Prayer in our public schools has not been outlawed. What has been forbidden is state-mandated, teacher-led prayer. And I think that’s a good rule. If my family lives in Salt Lake City, and my children attend public school there, I’m not happy with the prospect of the teacher leading the class in prayer, thanking God for the Book of Mormon and for the life’s work of Joseph Smith. That would be the imposition of the religion of the majority, which is part of what the Founders were trying to prevent.

    Students in our public schools are free to pray, read the Bible, hand out religious literature, and talk about their faith with other willing students. I’d say that’s a pretty level playing field.

  4. Jim Sexton says:

    The problem to me stems from the misguided idea that the founding fathers wanted separation of church FROM state, which eliminates church instead of realizing that they are separate but still 2 parts of a whole.

    Kind of like the separation of works FROM grace, which in the same underlying misunderstanding tries to belittle (or eliminate) works from the picture. Instead of realizing that they are 2 parts of the picture, someone has decided that they must eliminate one for the other to function properly.


  5. Brad Adcock says:

    Great post, Danny. I agree with you. However, the founding fathers, as I believe Royce was trying to point out in his post, never intended separation of church and state as we have it or even as we define it. The only time those words actually appear is not in the Constitution, the Declaration of Independence, or any other official government document. They were penned by Thomas Jefferson in a personal letter to a Baptist association minister who wrote him, concerned that the government would step in and keep him from worshipping as he so chose.

    Frank is also correct. Technically, prayer is perfectly legal in school; it simply cannot be led by a school official or required of any student. However, I would really disagree that the playing field is level. Frightened school administrators crack down on students’ right to express their Christianity almost everyday for fear that they will face lawsuits.

  6. Danny Holman says:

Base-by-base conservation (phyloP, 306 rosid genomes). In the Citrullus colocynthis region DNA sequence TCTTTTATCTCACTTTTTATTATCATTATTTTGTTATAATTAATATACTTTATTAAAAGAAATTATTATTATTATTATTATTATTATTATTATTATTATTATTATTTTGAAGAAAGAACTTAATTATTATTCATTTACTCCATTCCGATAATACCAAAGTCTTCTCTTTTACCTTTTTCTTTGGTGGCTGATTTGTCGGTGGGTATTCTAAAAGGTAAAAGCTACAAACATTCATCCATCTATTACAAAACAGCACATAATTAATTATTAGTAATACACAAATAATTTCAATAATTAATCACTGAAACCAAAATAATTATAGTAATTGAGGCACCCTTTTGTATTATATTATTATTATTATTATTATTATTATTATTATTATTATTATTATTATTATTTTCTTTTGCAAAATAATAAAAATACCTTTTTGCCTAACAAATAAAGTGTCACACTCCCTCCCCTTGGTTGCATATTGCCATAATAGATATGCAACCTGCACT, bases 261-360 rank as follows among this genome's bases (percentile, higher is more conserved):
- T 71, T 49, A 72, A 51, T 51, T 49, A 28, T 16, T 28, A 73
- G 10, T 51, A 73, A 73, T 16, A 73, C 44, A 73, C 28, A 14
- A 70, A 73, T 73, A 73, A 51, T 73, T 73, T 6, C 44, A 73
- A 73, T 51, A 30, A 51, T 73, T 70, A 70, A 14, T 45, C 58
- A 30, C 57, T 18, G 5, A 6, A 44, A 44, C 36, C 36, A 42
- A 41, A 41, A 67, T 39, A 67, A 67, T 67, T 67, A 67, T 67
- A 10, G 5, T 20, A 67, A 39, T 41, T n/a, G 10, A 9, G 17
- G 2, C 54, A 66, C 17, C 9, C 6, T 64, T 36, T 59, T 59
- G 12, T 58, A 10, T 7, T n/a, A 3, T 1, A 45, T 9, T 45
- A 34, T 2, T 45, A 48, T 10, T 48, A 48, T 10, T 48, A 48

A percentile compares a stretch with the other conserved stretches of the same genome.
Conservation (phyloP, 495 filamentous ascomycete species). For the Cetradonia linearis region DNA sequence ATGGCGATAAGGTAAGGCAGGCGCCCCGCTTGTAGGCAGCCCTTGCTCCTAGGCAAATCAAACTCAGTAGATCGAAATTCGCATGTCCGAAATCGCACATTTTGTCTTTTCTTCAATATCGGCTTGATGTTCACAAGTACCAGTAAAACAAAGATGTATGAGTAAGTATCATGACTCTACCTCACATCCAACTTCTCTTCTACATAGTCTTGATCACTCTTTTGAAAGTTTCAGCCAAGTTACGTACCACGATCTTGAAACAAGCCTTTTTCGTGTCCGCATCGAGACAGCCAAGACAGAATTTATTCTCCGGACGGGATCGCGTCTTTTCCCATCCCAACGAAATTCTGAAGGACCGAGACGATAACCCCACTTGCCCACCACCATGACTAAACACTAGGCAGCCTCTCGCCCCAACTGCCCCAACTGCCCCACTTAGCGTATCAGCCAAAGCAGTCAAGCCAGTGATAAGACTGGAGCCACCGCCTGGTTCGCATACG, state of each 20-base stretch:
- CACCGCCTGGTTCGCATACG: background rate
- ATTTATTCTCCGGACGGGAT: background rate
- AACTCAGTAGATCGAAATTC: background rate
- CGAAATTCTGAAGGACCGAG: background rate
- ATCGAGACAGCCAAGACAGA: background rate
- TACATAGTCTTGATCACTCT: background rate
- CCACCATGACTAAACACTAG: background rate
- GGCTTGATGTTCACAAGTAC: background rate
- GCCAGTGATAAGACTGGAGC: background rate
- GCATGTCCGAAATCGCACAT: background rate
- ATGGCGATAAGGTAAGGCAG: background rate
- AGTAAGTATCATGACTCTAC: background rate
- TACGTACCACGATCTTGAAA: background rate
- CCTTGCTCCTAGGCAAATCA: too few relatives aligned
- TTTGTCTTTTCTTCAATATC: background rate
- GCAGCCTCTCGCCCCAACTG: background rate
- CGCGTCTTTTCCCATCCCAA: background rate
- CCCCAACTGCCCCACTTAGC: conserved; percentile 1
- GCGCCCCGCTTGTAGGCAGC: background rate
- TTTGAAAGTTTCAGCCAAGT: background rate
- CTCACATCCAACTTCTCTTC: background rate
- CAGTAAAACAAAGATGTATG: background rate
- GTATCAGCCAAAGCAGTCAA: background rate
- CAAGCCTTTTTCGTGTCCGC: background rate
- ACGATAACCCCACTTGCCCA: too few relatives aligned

Thanks Danny; good post!
    I have always wondered why it was you can quote Thoreau, Newton, Shakespeare, even Bono,Brittney, and Elton John speak of theri beliefs about the world… but don’t quote Jesus or Moses. Cite from Greek Mythology, Ceasars’s biography, Homer’s Iliad, the works of Deprak Chokra or the Koran… but not the Bible. Put up a statue to anyone at the courthouse… that’s OK; a picture of any document… that’s OK… as long as it isn’t the 10 commandments. Interesting…

    Thanks again,

  7. Darin says:

    Did you give the speech? How did that go?

  8. Scottie says:

    Hey Danny,

    I tend to lean toward the idea that people can pray anytime they want as well. I also agree that unless we give equal opportunity for all faiths (or lack thereof) it is complicated about what to do in a publicly funded institution.

    Personally, I think there is another side to this thing. There are many so-called “Christian” organizations (e.g. Dobson and his crew, Rick Warren, Pat Robertson and the lovely 700 Club, etc. etc.) that have politcal agenda to influence the laws of this land to reflect a very specific ideology. They are not trying to insure that we are free to worship and live as we see fit, but how they see fit. Frankly, most of these groups make me ashamed and saddened that they use the term Christian, because they are some of the most unloving and un-Christian organizations I can think of.

    A lot of this controversy is a direct backlash against these poeple who propose to speak for Christendom in this country. I think that some of the things I had as a kid in school, etc. would still be there if the so-called Christian “right” would get about the business of serving others and leave politics alone. They stir the pot and whip of a frenzy of activity to such a point that sincere people cannot engage in real discourse about the issues.

    Frankly, I don’t care if the 10 Commandments are on a plaque somewhere–I believe God wanted His Word written on our hearts. I don’t care if there is not a school sponsored prayer–I beleive we were instructed to pray without ceasing, and like Danny said, we can pray anytime, anywhere. The real reason our country is slipping has little to do with plaques, or statues, or the other things that some get all excited about. Those distractions are easy targets because they remove responsibility from us. In my opinion, it has to do with the central fact that we have lost (or are losing) our ability to meet the needs of people where they are and show them the love and kindness of Christ.